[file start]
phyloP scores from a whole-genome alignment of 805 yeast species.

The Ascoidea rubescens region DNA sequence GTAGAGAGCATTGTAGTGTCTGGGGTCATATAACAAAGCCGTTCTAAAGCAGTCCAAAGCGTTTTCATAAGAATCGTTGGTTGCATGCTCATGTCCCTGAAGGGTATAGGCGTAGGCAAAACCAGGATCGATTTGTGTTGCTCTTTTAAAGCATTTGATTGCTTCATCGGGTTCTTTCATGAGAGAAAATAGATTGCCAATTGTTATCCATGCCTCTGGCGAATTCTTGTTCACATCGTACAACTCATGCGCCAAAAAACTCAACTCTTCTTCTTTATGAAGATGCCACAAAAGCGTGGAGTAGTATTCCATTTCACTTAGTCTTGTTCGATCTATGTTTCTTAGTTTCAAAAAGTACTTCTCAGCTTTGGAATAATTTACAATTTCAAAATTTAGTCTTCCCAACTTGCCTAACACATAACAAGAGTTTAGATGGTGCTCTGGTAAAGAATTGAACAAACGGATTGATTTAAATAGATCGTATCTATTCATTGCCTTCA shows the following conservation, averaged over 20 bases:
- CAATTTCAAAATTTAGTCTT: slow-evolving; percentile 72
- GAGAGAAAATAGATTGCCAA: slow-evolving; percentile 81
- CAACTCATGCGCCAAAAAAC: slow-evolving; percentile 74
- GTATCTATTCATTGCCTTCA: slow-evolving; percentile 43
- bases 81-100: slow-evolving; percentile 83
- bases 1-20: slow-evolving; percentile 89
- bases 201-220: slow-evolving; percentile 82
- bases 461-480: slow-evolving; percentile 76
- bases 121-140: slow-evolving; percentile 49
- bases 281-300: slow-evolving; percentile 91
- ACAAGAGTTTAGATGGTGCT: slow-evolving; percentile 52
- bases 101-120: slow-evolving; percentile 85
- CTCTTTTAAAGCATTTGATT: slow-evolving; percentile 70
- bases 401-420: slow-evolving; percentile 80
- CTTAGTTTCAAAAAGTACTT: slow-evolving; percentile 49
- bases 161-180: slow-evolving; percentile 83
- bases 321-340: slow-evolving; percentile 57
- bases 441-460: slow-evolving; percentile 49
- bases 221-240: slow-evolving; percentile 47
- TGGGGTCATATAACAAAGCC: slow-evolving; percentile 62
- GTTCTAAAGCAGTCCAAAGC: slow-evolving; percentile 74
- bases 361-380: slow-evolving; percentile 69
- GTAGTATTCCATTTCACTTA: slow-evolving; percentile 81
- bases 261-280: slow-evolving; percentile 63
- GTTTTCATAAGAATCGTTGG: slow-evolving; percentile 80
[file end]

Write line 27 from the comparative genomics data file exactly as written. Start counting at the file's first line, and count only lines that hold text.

- GTTTTCATAAGAATCGTTGG: slow-evolving; percentile 80